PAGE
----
Three aviation unions on Tuesday gave the Federal Government 15 days ultimatum to halt its planned concession of the four viable airports in the country.
The unions, which gave the ultimatum at a joint news briefing in Lagos, threatened to shut down the aviation industry if the government failed to accede to their demands.
The unions are Air Transport Services Senior Staff Association of Nigeria and the National Union of Air Transport Employees and its ally, the Nigeria Union of Pensioners.
The government had initiated moves to concession the Lagos, Abuja, Kano and Port Harcourt Airports to enable them to meet international standards.
However, the General Secretary of NUATE, Mr Olayinka Abioye, said the ultimatum was the unions’ last resolve to force the Minister of State for Aviation, Sen. Hadi Sirika, to fully involve them in the concession process.
“Immediately at the expiration of the 15 days ultimatum, we are going to shut down the industry.
“We want the minister to talk to us and share ideas with us on what they want to concession and how it will affect our members,” Abioye said.
He maintained that previous concession agreements had not been beneficial as it had ended in series of litigations against the Federal Airports Authority of Nigeria before various courts in the country.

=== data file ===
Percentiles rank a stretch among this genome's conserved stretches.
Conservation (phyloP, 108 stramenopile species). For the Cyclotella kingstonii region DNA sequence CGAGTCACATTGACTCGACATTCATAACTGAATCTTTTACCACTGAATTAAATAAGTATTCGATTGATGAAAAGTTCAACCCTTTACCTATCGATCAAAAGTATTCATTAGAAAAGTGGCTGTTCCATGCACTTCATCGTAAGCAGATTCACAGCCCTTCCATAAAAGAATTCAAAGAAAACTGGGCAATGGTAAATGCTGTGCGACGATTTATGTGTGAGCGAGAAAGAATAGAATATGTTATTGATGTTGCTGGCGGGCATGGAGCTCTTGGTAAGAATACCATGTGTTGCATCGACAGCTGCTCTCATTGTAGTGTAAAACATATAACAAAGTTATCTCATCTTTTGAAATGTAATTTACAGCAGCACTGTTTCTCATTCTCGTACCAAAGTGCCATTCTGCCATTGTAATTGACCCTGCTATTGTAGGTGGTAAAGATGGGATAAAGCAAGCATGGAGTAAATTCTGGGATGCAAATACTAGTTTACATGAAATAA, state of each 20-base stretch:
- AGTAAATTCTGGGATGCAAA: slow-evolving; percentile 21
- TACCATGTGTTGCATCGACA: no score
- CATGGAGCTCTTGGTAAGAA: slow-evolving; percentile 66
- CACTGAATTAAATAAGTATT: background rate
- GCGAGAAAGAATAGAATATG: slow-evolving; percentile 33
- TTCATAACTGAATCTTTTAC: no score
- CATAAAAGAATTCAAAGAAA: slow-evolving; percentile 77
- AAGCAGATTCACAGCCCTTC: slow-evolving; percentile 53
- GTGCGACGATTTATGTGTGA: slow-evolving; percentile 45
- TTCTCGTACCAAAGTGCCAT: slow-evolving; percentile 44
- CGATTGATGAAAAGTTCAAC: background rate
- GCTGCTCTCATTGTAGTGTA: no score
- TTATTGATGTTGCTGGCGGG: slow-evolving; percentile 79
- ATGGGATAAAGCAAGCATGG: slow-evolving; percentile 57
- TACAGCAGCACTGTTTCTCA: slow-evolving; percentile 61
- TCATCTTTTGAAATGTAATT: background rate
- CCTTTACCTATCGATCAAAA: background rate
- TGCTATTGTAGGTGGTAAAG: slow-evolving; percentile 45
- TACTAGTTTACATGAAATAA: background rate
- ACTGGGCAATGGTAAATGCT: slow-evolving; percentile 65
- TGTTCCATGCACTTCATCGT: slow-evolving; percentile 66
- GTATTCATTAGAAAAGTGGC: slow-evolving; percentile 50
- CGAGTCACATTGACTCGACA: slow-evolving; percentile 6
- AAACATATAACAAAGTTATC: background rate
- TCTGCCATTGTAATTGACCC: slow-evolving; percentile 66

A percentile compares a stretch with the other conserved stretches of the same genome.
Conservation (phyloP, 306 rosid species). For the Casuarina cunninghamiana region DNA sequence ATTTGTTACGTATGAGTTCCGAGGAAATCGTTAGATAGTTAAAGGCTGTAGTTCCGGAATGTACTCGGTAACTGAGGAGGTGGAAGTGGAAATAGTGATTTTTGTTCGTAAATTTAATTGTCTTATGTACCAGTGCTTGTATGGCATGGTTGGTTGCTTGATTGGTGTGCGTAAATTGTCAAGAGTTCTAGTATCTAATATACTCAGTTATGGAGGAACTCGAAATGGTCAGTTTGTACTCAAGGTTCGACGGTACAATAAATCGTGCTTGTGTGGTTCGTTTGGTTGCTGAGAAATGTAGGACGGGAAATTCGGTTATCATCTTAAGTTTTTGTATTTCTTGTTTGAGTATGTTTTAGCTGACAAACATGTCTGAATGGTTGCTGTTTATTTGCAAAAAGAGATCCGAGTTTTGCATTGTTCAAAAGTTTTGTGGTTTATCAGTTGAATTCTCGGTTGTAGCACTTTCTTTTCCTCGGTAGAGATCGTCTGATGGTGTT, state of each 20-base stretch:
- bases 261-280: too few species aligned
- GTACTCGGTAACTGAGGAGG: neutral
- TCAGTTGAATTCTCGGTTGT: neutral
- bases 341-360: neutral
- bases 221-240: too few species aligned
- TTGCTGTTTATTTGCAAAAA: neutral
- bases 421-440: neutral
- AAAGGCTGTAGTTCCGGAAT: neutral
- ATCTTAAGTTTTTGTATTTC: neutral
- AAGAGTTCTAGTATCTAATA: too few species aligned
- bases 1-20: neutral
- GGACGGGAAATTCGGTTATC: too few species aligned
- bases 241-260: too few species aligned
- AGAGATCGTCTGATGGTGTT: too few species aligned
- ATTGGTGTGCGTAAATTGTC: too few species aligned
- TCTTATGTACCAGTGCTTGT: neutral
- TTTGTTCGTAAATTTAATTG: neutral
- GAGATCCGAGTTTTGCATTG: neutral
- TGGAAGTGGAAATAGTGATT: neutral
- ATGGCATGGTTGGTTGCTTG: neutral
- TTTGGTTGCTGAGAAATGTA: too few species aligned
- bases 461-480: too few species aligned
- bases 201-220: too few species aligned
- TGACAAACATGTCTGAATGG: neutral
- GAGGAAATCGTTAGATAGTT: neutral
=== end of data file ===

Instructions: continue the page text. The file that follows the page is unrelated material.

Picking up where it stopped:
Abioye added that the revenue collection points of FAAN such as toll gate, car parks, billboards, fuel surcharges, shops and VIP lounges were already under concession arrangements, adding that there was nothing left for the concession exercise.
According to him, the unions were yet to be assured of the fate of the 6,285 staff and 4,124 pensioners of FAAN if the concession of the viable airports was allowed to proceed.
He said the operations of the other 18 airports which depended on the four viable ones would also be in jeopardy as no concrete plan had been made for their survival after the completion of the concession process.
Also speaking, the General Secretary, ATSSSAN, Mr Frances Akinjole, said concession of the airports had safety and security implications which must be fully taken into consideration.
In the alternative, Akinjole advised the government to kick-start the plan with one or two underutilised airports as a pilot scheme, stressing that its success would give confidence to stakeholders for the concession of the major ones. Punch